14. Crystal accumulation in the Hanford Waste Treatment Plant high level waste melter: Summary of 2017 experiments

    Energy Technology Data Exchange (ETDEWEB)

    Fox, K. [Savannah River Site (SRS), Aiken, SC (United States). Savannah River National Lab. (SRNL); Fowley, M. [Savannah River Site (SRS), Aiken, SC (United States). Savannah River National Lab. (SRNL)

    2018-01-11

    A full-scale, transparent mock-up of the Hanford Tank Waste Treatment and Immobilization Project High Level Waste glass melter riser and pour spout has been constructed to allow for testing with visual feedback of particle settling, accumulation, and resuspension when operating with a controlled fraction of crystals in the glass melt. Room temperature operation with silicone oil and magnetite particles simulating molten glass and spinel crystals, respectively, allows for direct observation of flow patterns and settling patterns. The fluid and particle mixture is recycled within the system for each test.

  15. Upgrade of the CMS muon trigger system in the barrel region

    International Nuclear Information System (INIS)

    Rabady, Dinyar; Ero, Janos; Flouris, Giannis; Fulcher, Jonathan; Loukas, Nikitas; Paradas, Evangelos; Reis, Thomas; Sakulin, Hannes; Wulz, Claudia-Elisabeth

    2017-01-01

    To maintain the excellent performance shown during the LHC's Run-1 the Level-1 Trigger of the Compact Muon Solenoid experiment underwent a significant upgrade. One part of this upgrade is the re-organization of the muon trigger path from a subsystem-centric view in which hits in the drift tubes (DT), the cathode strip chambers (CSC), and the resistive plate chambers (RPC) were treated separately in dedicated track-finding systems to one in which complementary detector systems for a given region (barrel, overlap, and endcap) are merged at the track-finding level. This fundamental restructuring of the muon trigger system required the development of a system to receive track candidates from the track-finding layer, remove potential duplicate tracks, and forward the best candidates to the global decision layer. An overview will be given of the new track-finder system for the barrel region, the Barrel Muon Track Finder (BMTF), as well as the cancel-out and sorting layer: the upgraded Global Muon Trigger (μGMT). Both the BMTF and μGMT have been implemented in a Xilinx Virtex-7 card utilizing the microTCA architecture. While the BMTF improves on the proven and well-tested algorithms used in the Drift Tube Track Finder during Run-1, the μGMT is an almost complete re-development due to the re-organization of the underlying systems from track-finders for a specific detector to regional track finders covering a given area of the whole detector. Additionally the μGMT calculates a muon's isolation using energy information received from the calorimeter trigger. This information is added to the muon objects forwarded to the global decision layer, the so-called Global Trigger. - Highlights: • Presented upgraded Global Muon Trigger and Barrel Muon Track Finder systems. • Upgraded system moves from sub-detector centric view to geometric-view. • To improve trigger performance. • Common hardware improves maintainability and increases development speed. • Use of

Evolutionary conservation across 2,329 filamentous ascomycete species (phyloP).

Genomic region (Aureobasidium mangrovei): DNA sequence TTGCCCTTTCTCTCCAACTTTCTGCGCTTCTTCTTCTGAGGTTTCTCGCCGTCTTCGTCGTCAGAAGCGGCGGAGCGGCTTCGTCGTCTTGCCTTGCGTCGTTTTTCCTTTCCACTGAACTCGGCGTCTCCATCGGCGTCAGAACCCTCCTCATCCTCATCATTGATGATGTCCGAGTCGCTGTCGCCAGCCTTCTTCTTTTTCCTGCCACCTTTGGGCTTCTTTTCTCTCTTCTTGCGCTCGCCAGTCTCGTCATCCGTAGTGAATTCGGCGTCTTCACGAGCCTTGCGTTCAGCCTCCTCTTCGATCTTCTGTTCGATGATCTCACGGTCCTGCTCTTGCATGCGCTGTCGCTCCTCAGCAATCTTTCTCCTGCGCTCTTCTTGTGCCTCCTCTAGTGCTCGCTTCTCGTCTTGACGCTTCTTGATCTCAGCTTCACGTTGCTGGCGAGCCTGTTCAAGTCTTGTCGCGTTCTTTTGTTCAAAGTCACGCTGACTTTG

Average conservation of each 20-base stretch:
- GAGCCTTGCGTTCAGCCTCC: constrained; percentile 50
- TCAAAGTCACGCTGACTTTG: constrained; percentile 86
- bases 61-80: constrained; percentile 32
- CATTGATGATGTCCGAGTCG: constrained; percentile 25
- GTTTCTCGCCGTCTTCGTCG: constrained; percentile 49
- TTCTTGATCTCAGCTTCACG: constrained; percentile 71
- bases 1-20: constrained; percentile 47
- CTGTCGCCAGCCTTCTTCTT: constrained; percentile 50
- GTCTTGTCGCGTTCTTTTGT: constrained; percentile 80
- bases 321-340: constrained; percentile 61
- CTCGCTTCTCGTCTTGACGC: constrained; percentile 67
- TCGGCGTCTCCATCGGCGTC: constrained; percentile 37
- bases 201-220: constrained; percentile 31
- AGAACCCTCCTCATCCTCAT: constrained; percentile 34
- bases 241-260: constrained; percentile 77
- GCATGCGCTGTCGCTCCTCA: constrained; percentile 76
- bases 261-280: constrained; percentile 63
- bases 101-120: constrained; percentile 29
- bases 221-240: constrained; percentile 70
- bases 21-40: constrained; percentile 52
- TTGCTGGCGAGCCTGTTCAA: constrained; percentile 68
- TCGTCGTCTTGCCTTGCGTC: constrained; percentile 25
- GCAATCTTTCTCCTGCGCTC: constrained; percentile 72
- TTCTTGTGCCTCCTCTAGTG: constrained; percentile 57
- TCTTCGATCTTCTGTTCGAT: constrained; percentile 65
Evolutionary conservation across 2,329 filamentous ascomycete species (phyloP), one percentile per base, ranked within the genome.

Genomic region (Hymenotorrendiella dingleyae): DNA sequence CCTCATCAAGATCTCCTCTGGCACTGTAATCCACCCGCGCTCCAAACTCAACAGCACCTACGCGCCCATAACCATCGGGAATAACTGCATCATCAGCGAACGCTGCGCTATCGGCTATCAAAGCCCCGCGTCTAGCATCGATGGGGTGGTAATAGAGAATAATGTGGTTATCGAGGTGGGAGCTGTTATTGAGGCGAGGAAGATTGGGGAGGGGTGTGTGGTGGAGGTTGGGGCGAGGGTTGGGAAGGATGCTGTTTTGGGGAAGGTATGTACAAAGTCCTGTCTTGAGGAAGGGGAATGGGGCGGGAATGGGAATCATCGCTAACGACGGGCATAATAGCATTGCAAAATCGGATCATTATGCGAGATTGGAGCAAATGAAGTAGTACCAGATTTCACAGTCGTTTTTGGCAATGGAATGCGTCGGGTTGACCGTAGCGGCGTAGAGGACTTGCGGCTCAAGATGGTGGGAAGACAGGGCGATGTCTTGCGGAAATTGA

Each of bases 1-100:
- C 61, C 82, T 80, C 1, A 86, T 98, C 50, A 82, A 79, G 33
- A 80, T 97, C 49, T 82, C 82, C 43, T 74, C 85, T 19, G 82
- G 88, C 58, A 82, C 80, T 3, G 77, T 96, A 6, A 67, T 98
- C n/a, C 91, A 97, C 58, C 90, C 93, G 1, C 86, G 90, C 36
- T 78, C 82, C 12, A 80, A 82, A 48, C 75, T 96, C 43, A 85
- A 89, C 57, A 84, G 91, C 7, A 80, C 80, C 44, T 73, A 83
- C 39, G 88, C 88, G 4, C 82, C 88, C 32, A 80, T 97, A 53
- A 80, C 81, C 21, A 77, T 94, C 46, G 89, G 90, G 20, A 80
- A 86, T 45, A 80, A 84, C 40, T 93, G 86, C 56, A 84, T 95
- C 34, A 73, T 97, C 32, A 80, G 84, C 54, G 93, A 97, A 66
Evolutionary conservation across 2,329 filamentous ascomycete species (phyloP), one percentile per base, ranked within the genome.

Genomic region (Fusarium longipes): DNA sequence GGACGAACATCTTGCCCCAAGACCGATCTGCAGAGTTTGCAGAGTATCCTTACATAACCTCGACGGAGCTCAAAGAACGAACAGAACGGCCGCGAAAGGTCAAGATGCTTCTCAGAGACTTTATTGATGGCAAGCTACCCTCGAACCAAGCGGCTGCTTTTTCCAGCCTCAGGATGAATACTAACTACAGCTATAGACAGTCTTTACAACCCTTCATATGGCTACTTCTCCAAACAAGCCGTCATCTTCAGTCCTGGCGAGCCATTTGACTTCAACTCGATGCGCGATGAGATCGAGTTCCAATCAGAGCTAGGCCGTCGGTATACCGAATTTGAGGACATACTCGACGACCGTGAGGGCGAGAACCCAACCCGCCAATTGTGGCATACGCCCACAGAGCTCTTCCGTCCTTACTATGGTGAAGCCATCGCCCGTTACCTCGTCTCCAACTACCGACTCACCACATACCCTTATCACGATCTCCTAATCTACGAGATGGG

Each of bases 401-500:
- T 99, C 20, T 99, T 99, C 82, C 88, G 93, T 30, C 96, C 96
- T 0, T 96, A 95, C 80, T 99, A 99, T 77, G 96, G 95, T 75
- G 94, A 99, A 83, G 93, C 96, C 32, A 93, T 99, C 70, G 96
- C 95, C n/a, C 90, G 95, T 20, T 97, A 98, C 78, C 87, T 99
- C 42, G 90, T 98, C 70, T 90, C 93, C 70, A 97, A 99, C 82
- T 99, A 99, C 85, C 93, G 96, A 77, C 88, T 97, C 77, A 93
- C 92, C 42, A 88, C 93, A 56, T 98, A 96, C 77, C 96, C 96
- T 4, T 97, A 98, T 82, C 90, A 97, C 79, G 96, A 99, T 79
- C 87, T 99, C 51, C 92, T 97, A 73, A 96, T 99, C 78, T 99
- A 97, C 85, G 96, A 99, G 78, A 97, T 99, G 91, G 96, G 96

16. Upgrade of the CMS muon trigger system in the barrel region

    Energy Technology Data Exchange (ETDEWEB)

    Rabady, Dinyar, E-mail: dinyar.rabady@cern.ch [Institute of High Energy Physics Vienna (HEPHY), Nikolsdorfer Gasse 18, 1050 Wien (Austria); Ero, Janos [Institute of High Energy Physics Vienna (HEPHY), Nikolsdorfer Gasse 18, 1050 Wien (Austria); Flouris, Giannis [University of Ioannina, 45110 Ioannina (Greece); Fulcher, Jonathan [CERN, 1211 Geneve 23 (Switzerland); Loukas, Nikitas; Paradas, Evangelos [University of Ioannina, 45110 Ioannina (Greece); Reis, Thomas; Sakulin, Hannes; Wulz, Claudia-Elisabeth [CERN, 1211 Geneve 23 (Switzerland)

    2017-02-11